Phone: 760.345.9429

How Misting Works

Misting systems work by pumping highly pressurized water through specialized nozzles. This results in ultra-fine water droplets spraying into the air. Heat is absorbed by the moisture as it changes from liquid to vapor during a process called “evaporative cooling” and thus the target area can experience heat reduction of up to 30°F.

At Modern Misting Systems, we create (within design constraints) a “room effect”, where we create a curtain of mist around all open-air sides of the target area. Anyone within the “room” experiences the maximum cooling effect.
The Science:
(courtesy of Wikipedia)

Evaporative cooling is a physical phenomenon in which evaporation of a liquid, typically into surrounding air, cools an object or a liquid in contact with it. Latent Heat, the amount of heat that is needed to evaporate the liquid, is drawn from the air. When considering water evaporating into air, the wet-bulb temperature, as compared to the airs dry-bulb temperature, is a measure of the potential for evaporative cooling. The greater the difference between the two temperatures, the greater the evaporative cooling effect. When the two temperatures are the same, no net evaporation of water in air occurs, thus there is no cooling effect.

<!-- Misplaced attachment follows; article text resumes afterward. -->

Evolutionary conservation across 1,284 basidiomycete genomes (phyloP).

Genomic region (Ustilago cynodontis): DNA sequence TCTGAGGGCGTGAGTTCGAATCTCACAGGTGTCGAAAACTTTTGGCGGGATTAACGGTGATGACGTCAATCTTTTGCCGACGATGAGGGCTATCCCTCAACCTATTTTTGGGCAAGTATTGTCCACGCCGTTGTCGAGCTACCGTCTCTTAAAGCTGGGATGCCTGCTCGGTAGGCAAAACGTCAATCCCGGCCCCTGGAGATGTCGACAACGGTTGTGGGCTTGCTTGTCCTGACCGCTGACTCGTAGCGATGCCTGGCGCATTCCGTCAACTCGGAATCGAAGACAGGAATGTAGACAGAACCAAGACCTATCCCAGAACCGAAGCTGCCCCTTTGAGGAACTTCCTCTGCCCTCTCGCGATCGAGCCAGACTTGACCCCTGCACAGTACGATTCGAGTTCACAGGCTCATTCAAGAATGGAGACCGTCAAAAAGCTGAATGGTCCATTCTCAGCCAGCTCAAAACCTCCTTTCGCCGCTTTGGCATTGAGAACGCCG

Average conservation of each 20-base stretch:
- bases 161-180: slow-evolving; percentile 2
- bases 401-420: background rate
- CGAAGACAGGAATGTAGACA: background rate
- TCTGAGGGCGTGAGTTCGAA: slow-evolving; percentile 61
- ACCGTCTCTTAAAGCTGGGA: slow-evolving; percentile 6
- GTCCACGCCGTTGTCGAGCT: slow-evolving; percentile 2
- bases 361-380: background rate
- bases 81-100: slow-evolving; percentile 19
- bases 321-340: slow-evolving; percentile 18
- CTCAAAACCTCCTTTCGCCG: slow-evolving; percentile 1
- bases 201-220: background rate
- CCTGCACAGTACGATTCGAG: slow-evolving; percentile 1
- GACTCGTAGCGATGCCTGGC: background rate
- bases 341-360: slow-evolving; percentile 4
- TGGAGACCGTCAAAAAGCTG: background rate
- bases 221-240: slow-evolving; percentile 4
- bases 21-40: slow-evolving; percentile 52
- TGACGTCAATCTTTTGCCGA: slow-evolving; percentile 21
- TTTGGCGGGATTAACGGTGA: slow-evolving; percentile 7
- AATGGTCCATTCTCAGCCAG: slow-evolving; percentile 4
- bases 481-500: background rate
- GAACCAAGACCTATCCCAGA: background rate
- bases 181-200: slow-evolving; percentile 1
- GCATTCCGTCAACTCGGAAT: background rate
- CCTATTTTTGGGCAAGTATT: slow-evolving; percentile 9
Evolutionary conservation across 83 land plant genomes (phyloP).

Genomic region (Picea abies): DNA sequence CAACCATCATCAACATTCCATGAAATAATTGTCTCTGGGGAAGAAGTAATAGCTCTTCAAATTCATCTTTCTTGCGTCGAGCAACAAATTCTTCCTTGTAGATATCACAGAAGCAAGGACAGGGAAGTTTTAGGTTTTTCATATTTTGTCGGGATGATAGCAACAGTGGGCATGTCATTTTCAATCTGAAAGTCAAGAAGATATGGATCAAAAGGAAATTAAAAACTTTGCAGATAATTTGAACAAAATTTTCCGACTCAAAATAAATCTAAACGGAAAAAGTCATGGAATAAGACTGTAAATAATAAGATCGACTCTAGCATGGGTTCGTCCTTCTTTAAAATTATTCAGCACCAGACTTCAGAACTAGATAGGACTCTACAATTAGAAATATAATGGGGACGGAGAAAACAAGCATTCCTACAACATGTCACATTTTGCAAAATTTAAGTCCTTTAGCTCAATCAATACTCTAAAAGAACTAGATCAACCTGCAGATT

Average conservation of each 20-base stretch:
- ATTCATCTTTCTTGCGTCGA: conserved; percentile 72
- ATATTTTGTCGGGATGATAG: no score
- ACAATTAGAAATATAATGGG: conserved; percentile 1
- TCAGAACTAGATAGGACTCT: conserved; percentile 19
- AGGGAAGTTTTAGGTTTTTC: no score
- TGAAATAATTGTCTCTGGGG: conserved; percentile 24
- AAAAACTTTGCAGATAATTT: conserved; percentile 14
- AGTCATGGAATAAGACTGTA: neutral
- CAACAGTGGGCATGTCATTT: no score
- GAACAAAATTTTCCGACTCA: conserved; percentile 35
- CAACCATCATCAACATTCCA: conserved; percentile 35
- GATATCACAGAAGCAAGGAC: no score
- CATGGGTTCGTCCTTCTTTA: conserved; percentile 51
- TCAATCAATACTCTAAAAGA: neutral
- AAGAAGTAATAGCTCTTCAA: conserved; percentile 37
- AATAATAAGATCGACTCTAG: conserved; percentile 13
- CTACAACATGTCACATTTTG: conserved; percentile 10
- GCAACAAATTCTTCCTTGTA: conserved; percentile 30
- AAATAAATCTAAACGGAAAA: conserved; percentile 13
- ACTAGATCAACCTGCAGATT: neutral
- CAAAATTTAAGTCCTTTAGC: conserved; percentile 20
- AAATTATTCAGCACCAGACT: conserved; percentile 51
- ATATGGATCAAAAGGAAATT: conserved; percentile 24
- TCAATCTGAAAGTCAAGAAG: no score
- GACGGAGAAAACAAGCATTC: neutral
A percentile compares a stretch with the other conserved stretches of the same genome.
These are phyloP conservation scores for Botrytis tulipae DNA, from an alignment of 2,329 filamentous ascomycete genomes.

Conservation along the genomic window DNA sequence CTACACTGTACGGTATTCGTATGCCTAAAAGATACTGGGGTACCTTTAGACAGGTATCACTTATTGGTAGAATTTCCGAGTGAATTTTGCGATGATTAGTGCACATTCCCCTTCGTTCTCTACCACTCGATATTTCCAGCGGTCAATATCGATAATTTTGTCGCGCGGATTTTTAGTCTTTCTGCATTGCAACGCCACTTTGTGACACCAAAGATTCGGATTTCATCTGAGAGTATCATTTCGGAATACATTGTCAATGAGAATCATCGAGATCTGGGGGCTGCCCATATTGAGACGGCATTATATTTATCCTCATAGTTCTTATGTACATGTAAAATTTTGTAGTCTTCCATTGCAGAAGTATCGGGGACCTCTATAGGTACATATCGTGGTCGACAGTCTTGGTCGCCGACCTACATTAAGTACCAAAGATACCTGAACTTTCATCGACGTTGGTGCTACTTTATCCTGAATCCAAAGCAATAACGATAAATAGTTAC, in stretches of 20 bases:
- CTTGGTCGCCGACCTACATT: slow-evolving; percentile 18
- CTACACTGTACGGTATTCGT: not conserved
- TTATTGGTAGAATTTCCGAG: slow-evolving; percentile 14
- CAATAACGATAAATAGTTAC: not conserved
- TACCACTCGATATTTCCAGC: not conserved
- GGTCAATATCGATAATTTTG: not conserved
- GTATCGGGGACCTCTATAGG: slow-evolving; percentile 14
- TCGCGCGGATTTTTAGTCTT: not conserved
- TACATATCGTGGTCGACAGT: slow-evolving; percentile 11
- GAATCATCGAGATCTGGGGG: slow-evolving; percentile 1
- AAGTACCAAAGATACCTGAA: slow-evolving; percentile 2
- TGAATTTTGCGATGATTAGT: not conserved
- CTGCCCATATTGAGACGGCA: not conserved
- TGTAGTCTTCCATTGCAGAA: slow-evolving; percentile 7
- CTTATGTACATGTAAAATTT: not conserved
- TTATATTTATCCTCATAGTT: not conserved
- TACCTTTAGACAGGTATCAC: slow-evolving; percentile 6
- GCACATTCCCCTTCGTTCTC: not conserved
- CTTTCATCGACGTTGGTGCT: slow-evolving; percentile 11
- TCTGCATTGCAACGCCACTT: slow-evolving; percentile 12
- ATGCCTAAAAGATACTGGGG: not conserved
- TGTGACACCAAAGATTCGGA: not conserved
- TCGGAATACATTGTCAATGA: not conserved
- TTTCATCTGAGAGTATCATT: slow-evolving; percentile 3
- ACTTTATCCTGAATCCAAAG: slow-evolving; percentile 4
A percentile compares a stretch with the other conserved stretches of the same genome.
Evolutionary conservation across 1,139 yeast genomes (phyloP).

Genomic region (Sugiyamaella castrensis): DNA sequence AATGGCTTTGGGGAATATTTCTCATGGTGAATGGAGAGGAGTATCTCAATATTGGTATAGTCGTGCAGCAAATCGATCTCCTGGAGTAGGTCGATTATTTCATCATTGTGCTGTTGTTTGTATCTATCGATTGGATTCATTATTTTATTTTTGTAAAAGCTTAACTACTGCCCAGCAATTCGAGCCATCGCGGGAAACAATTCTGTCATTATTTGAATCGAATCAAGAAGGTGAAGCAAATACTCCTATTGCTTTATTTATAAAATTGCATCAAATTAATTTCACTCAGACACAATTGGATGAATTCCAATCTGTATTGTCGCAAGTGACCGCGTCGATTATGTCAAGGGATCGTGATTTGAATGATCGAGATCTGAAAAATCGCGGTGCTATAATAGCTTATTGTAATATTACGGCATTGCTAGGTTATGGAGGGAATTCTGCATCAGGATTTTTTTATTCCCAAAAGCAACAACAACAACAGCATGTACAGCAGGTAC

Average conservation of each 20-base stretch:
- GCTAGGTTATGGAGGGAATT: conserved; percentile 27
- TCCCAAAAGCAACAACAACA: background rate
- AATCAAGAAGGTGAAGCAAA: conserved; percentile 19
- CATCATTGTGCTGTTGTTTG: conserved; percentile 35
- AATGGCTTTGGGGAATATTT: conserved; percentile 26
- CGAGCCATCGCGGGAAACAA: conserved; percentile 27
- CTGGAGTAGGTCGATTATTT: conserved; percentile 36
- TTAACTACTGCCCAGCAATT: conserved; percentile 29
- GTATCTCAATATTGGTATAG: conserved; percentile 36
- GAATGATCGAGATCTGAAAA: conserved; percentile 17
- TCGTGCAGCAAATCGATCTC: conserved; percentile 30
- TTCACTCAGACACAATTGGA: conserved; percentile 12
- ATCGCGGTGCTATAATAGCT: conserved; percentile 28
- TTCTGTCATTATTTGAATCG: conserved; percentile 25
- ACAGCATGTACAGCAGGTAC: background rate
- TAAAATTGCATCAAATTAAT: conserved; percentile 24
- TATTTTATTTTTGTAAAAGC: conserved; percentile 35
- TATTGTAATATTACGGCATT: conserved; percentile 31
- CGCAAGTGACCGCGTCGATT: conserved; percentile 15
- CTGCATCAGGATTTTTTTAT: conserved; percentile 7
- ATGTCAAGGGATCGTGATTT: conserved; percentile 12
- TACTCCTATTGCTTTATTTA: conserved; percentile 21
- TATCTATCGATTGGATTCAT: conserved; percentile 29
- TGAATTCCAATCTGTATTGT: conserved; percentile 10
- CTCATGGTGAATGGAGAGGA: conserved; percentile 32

A simple example of natural evaporative cooling is persperation, or sweat, which the body secretes in order to cool itself. The amount of heat transfer depends on the evaporation rate, however for each kilogram of water vaporized 2257 kJ of energy (about 890 BTU per pound of pure water, at 95°F) are transferred. The evaporation rate in turn depends on the humidity of the air and its temperature, which is why ones sweat accumulates more on hot, humid days: the perspiration cannot evaporate.

The perspiration example is perfect to explain why our Misting Systems are most popular in the dry desert communities of the Southwest.

If you live in a more humid environment, Misting Fans may be the answer for you. Misting Fans force a fine mist in front of the fan-induced wind. The wind helps to evaporate the mist and cool the air.